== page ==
Sticks Evans

From Wikipedia, the free encyclopedia
Jump to: navigation, search
Sticks Evans
Genres Jazz, Blues
Occupations Musician
Instruments Drums
Years active 1948-1994

Samuel "Sticks" Evans (1923-1994) was a drummer, percussionist, music teacher, arranger and musical director.[1] He was credited variously as Sammy "Stick" Evans, Samie Evans, Sammy Evans, Sammie Evans, Belton Evans, Stick Evans, and Sticks Evans.

Biography[edit]

In 1950, he recorded with the Milt Buckner Orchestra backing Wynonie Harris, and in 1952-3 he was playing and recording with Milt Buckner's Organ Trio. He left the trio in February 1953,[2] and in 1954 he was with the Teddy Wilson Trio with Milt Hinton.[3]

In the early 1960s, he was recording on the Prestige label, credited as Belton Evans, and accompanied on bass by Leonard Gaskin, for blues artists such as Curtis Jones, Sunnyland Slim,[4] Sonny Terry,[5] Big John Greer, LaVern Baker,[6] and King Curtis.[7]

He appears on John LewisJazz Abstractions album (1961), with Bill Evans, Eric Dolphy, Ornette Coleman and Jim Hall, among others.[8] That same year he was a member of the Ray Bryant Combo backing Aretha Franklin on her second album, Aretha: With The Ray Bryant Combo.

His pupils included Bernard Purdie,[9] Max Neuhaus,[10] and Terry Burrus.[11]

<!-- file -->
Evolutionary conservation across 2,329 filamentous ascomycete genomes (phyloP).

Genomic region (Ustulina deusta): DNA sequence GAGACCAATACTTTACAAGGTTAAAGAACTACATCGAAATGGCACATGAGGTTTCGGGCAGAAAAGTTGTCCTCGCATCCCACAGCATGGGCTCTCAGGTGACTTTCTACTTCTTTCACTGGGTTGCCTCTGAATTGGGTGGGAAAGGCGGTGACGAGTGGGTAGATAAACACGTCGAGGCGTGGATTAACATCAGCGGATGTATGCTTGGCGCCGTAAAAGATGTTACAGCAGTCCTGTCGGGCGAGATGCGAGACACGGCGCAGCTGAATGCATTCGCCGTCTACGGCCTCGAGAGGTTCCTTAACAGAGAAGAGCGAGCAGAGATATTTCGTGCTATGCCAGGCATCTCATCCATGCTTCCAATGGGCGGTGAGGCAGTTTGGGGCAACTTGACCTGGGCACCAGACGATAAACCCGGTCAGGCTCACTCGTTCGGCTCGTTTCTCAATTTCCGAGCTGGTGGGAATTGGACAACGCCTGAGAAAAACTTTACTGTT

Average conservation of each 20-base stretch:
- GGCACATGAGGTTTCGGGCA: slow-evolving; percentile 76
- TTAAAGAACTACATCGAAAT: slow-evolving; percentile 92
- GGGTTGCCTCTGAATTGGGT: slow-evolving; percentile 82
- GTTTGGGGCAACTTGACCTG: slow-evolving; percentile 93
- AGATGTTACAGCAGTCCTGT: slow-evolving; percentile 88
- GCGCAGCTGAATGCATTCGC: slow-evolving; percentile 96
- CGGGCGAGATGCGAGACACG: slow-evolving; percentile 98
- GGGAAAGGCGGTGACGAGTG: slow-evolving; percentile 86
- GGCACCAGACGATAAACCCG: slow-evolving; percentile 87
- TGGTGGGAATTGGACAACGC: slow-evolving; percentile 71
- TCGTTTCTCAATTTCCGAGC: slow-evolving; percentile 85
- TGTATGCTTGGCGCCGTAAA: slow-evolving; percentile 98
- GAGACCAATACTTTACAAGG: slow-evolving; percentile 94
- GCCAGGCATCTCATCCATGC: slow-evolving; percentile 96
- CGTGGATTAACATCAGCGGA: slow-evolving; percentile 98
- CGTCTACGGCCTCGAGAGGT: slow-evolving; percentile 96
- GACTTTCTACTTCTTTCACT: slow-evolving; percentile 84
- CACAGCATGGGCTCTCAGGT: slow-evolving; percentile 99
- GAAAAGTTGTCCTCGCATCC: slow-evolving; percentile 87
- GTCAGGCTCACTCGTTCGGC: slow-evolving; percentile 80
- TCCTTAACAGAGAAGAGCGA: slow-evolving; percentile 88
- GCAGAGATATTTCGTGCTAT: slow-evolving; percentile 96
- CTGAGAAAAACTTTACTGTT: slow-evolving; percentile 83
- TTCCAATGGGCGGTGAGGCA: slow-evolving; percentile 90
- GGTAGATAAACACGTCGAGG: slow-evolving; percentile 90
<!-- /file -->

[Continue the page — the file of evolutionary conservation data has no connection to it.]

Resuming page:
Discography[edit]

References[edit]

  1. ^ “From the Music Capitals of the World” 20 March 1971 Billboard. Retrieved 1 April 2013.
  2. ^ Büttner, Armin (2011) The Recorded Works of Milt Buckner: Part I: 1941 - 1963 Retrieved 1 April 2013.
  3. ^ Teddy Wilson Discography Retrieved 1 April 2013.
  4. ^ Blues Discography Retrieved 1 April 2013.
  5. ^ Sonny Terry Discography Retrieved 1 April 2013.
  6. ^ Mike Leadbitter, Neil Slaven (1987) Blues records, 1943-1970: a selective discography. Record Information Services at Google Books. Retrieved 1 April 2013.
  7. ^ Simonds, R. (1983) King Curtis, a discography at Google Books. Retrieved 1 April 2013.
  8. ^ Morton, Brian and Cook, Richard (2010) The Penguin Jazz Guide: The History of the Music in the 1000 Best Albums at Google Books. Retrieved 1 April 2013.
  9. ^ Chadbourne, Eugene. Biography at allmusic allmusic. Retrieved 1 April 2013.
  10. ^ Biography Max Neuhaus's official website. Retrieved 1 April 2013.
  11. ^ "Commissioning innovation" The Prague Post. Retrieved 1 April 2013.